When a child has a UTI, doctors often check for vesicoureteral reflux (VUR), a condition that causes urine to flow backward -- and which is a factor in more than a third of childhood UTIs. If a child does have VUR, doctors routinely have been recommending long-term, low-dose antibiotics to ward off future infections. Experts now say that this treatment is ineffective and can even increase the risk of antibiotic-resistant infections.
Kids with recurrent UTIs caused by VUR or other factors (like constipation, genetics, or simply holding pee in) may not need long-term meds. Another option is to watch for symptoms, get a urine test, and then, if it's positive, treat the UTI with a short (seven- to ten-day) course of antibiotics.
What should you do if your child is found to have VUR? Ask for a urologist to take over the case. If the condition isn't serious, the urologist may take a wait-and-see approach to treatment.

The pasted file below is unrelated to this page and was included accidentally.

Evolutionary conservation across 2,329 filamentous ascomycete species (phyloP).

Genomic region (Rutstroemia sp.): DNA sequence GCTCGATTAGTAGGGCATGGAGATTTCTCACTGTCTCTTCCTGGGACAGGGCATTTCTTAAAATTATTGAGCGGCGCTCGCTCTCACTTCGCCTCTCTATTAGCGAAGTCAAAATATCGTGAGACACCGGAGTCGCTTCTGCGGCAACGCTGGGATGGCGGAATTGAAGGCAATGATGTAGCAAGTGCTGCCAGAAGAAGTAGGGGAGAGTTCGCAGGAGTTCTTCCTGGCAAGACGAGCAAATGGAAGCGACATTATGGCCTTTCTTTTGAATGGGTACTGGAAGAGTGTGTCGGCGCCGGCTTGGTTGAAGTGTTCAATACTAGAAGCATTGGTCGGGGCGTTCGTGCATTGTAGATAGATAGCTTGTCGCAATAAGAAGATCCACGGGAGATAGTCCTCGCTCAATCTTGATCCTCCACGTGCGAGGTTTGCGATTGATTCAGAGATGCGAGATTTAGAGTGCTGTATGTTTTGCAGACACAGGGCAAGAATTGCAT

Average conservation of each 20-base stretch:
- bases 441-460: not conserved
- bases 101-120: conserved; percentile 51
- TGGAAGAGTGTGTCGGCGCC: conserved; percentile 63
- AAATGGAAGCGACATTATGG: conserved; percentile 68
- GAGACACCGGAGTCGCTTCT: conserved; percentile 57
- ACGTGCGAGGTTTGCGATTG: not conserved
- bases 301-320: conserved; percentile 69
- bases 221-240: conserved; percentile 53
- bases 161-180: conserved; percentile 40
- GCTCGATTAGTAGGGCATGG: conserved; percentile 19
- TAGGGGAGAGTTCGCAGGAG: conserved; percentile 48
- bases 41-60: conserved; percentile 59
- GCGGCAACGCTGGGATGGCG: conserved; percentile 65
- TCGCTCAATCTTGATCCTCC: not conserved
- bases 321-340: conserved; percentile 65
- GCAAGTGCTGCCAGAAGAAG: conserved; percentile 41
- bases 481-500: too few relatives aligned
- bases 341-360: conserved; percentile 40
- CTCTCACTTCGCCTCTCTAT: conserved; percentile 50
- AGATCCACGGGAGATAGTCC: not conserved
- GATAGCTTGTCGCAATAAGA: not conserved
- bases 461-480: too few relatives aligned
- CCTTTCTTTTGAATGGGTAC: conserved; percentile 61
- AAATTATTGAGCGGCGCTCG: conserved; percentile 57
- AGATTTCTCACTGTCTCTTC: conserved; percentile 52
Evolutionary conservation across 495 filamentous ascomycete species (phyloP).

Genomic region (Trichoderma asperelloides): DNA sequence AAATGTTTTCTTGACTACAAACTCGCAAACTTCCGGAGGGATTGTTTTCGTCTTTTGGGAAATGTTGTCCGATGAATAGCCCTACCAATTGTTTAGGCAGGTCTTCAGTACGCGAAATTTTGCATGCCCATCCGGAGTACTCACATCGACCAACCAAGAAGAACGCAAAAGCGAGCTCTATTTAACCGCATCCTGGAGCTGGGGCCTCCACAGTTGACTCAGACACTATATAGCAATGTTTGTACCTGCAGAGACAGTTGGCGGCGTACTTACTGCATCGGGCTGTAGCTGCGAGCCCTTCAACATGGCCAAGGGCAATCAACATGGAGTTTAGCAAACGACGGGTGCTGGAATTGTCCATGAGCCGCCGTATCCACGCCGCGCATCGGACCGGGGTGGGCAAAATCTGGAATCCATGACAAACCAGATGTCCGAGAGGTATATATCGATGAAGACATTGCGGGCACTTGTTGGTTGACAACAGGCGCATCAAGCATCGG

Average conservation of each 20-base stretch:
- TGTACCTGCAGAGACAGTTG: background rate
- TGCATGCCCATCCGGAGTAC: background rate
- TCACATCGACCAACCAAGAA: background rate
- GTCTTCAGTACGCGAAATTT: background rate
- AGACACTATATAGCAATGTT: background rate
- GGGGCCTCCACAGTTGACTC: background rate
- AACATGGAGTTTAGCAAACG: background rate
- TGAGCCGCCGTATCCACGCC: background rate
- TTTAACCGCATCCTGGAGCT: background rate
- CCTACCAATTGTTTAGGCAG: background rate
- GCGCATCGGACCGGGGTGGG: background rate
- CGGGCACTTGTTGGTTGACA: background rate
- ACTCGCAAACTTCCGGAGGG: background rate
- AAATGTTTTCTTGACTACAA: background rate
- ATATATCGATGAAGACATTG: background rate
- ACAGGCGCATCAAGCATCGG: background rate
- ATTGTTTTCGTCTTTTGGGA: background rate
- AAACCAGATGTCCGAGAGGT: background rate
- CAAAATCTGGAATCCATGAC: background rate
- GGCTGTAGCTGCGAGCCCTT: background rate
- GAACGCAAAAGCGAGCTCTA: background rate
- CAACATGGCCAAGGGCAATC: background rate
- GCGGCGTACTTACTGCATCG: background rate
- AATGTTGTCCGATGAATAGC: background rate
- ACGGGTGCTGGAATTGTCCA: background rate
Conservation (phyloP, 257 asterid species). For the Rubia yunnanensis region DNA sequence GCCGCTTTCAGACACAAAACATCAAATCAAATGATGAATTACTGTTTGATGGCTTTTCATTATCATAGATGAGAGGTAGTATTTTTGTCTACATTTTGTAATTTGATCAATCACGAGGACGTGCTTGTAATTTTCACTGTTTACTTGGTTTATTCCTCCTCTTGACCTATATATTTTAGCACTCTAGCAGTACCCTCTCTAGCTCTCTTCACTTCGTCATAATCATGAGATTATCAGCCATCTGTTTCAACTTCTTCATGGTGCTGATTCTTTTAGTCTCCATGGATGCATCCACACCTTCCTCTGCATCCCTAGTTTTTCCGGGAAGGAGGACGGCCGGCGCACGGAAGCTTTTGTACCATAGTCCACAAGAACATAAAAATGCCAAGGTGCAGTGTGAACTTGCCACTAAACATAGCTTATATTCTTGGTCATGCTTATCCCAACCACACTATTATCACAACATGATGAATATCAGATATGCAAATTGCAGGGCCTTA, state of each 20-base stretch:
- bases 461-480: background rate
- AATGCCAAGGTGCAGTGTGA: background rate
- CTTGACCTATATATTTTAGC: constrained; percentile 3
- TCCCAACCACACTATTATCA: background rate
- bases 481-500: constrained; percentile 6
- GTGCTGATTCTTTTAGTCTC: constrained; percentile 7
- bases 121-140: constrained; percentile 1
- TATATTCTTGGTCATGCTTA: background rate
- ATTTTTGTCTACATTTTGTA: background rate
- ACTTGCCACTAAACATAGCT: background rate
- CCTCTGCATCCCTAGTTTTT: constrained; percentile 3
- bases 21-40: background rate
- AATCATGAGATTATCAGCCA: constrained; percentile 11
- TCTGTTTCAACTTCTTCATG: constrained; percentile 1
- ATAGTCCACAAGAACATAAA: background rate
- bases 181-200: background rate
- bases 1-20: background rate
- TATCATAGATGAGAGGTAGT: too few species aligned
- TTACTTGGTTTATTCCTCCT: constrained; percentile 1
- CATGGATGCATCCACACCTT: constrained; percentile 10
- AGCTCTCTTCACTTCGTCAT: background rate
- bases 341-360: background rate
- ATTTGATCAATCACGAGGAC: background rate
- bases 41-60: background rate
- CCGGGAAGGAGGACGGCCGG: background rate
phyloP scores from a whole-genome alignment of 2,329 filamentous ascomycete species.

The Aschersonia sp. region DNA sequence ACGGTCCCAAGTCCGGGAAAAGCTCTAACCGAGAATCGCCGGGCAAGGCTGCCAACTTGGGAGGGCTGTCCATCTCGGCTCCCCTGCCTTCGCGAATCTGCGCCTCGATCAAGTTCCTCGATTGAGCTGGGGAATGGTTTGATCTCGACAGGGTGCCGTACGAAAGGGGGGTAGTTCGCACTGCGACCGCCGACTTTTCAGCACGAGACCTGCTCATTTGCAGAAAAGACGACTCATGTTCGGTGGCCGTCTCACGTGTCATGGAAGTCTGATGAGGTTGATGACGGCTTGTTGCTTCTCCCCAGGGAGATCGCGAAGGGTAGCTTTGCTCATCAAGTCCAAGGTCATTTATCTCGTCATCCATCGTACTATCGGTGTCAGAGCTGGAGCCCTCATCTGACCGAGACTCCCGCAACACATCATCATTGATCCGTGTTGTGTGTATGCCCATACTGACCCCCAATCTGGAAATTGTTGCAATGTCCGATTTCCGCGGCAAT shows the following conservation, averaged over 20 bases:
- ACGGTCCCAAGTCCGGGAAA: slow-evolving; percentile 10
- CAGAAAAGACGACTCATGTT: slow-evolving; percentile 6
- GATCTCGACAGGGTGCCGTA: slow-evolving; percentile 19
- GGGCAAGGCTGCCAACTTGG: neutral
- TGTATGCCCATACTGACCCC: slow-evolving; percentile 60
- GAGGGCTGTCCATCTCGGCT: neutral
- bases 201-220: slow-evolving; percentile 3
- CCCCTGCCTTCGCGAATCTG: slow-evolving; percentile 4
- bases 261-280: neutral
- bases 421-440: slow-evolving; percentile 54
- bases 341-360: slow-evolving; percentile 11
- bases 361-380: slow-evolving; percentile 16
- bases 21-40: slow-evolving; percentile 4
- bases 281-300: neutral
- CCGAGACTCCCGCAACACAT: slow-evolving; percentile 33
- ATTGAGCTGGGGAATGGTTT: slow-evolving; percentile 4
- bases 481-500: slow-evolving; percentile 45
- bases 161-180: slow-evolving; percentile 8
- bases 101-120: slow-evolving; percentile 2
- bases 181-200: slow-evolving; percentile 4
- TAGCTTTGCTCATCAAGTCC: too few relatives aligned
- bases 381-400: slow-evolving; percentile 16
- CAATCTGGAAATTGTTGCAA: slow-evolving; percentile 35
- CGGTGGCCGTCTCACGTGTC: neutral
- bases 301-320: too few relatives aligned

UTIs may seem like a grown-up thing, but they're one of the most common infections in kids under 6. Tips to prevent them, from Patrick Conway, M.D., pediatrician at Cincinnati Children's Hospital:
- Wipe your child from front to back and teach her to do the same. (Girls and uncircumcised baby boys are at higher risk and need to be extra careful.)
- Limit caffeinated and sugary drinks, which are linked to UTIs, and offer more water.
How to spot them:
- Older kids will tell you: "Mommy, it hurts when I pee."
- For younger children, look out for fever, vomiting, and irritability.